"The Senate Budget Committee is vitally important to guiding the decisions of the Senate and ensuring that our government works efficiently and effectively," Nickles said after his election as committee chair. "I'm looking forward to working with President Bush and Senators on both sides of the aisle to reinstate a realistic, fiscally responsible budget process that will promote economic growth, homeland security and national security."


John McCain, a moderate Republican from Arizona with a 37 percent pro-environment voting record in the 107th Congress, will take over the Commerce Committee from Ernest Hollings of South Carolina.

McCain voted in favor of granting so called fast track authority to President George W. Bush, allowing the White House to negotiate trade agreements that Congress may reject but may not alter, a power that some say will result in less emphasis on environmental and human rights protections in international trade.

McCain has usually voted in favor of boosting vehicle fuel efficiency and supporting alternative fuels and public transportation.


Virginia Senator John Warner will chair the Senate Armed Services Committee, taking over from Carl Levin of Michigan. This committee determines priorities for the nation's military, and will play a major role in determining whether to exempt military training centers and operations from a variety of environmental laws.

For example, the 2003 Defense Authorization Bill sent to President George W. Bush late Wednesday includes a provision to exempt the military from the Migratory Bird Treaty Act, meaning the armed services cannot be penalized when their operations kill protected birds on American soil.

Warner said last week that as committee chair, he would work to "provide the support and resources necessary for our men and women in uniform, active and reserve, to successfully perform their current missions around the world; and to assist our military in building the capabilities necessary to transform the force to successfully confront future threats."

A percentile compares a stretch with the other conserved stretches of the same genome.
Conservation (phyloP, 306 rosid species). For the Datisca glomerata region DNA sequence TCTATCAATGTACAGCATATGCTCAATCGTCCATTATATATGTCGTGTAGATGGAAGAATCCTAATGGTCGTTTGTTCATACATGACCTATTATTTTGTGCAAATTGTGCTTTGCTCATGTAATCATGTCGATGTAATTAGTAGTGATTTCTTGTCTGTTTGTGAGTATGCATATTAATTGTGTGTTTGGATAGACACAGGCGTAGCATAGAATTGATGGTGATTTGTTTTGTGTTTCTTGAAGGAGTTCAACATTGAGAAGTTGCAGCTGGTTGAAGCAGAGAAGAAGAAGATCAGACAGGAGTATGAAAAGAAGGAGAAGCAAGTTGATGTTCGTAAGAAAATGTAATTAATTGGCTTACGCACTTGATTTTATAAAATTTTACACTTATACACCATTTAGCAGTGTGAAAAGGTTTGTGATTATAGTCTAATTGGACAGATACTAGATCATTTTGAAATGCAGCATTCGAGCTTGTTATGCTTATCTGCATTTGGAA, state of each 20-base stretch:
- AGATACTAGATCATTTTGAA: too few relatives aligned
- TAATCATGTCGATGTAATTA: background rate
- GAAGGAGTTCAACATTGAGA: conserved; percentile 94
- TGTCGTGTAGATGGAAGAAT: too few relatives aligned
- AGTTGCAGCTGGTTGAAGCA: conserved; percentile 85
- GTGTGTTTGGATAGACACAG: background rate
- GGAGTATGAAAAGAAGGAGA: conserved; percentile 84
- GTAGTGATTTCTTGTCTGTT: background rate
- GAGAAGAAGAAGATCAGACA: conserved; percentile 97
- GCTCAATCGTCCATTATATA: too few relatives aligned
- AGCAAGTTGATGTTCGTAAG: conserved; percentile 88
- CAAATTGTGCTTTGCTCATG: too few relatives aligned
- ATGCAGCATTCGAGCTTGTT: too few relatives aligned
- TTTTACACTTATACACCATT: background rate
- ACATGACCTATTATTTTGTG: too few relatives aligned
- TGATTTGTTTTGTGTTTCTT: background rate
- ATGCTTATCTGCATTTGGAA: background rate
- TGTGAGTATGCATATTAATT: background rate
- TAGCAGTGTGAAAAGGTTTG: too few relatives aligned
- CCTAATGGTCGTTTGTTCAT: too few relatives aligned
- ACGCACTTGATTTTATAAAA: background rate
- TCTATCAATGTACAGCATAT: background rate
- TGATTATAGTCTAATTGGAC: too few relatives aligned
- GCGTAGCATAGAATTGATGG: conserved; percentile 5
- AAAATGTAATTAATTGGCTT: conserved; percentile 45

Warner voted in favor of environmental issues 16 percent of the time in the 107th Congress, compared to Levin's 72 percent record.


Susan Collins of Maine, a junior senator who begins her second term in January, will chair the Governmental Affairs committee, which oversees the actions of all government agencies. She takes over from environmental champion Joe Lieberman of Connecticut, who used his position as chair to launch investigations of Bush administration efforts to overturn or undermine environmental legislation.

Collins has a 64 percent pro-environment record for the 107th Congress, compared to Lieberman's 88 percent record.


The remaining committee successions include:

* Banking, Housing and Urban Development: Richard Shelby of Alabama, a conservative and former Democrat who switched parties in 1994, will take over from Paul Sarbanes of Maryland. Shelby opposes government regulation of big business, and almost never votes in favor of environmental issues.
* Finance: Charles Grassley of Iowa will take over the Finance Committee from Max Baucus of Montana, reversing the switch that took place in June 2001 when the Democrats took control of the Senate. Grassley, a conservative who rarely votes in favor of environmental issues, has said that his priorities as Finance chair will include reforms to welfare, Medicaid, and the State Children's Health Insurance Program.
* Foreign Relations: Senator Richard Lugar of Indiana becomes senior Republican and chair of the Foreign Relations Committee due to the retirement of Senator Jesse Helms of North Carolina. Lugar, who held the Foreign Relations chair 16 years ago before leaving to chair the Agriculture committee, succeeds Joe Biden of Delaware.
* Health, Education, Labor and Pensions: Judd Gregg of New Hampshire, a moderate, will take over from Edward Kennedy of Massachusetts as chair of the Senate Health Education committee, which oversees some of the nation's largest domestic programs. Gregg is known for his willingness to work with Democrats on liberal issues such as the environment and education, and has a 44 percent pro-environment voting record for the 107th Congress.
* Judiciary: Conservative Senator Orrin Hatch of Utah will resume the chair of the Judiciary Committee, putting him in a position of approving the Bush administration's nominees to the federal bench. He succeeds Patrick Leahy of Vermont, whose 96 percent pro-environment voting record in the 107th Congress stands in sharp contrast to Hatch's four percent record.

By Cat Lazaroff

Posted by Richard
11/15/2002 08:14:34 AM | PermaLink

Thursday, November 14, 2002

Court Curbs Logging of Charred Trees

Opening myself up to the handful of rightists who read this blog -- I love the 9th Circuit Court of Appeals...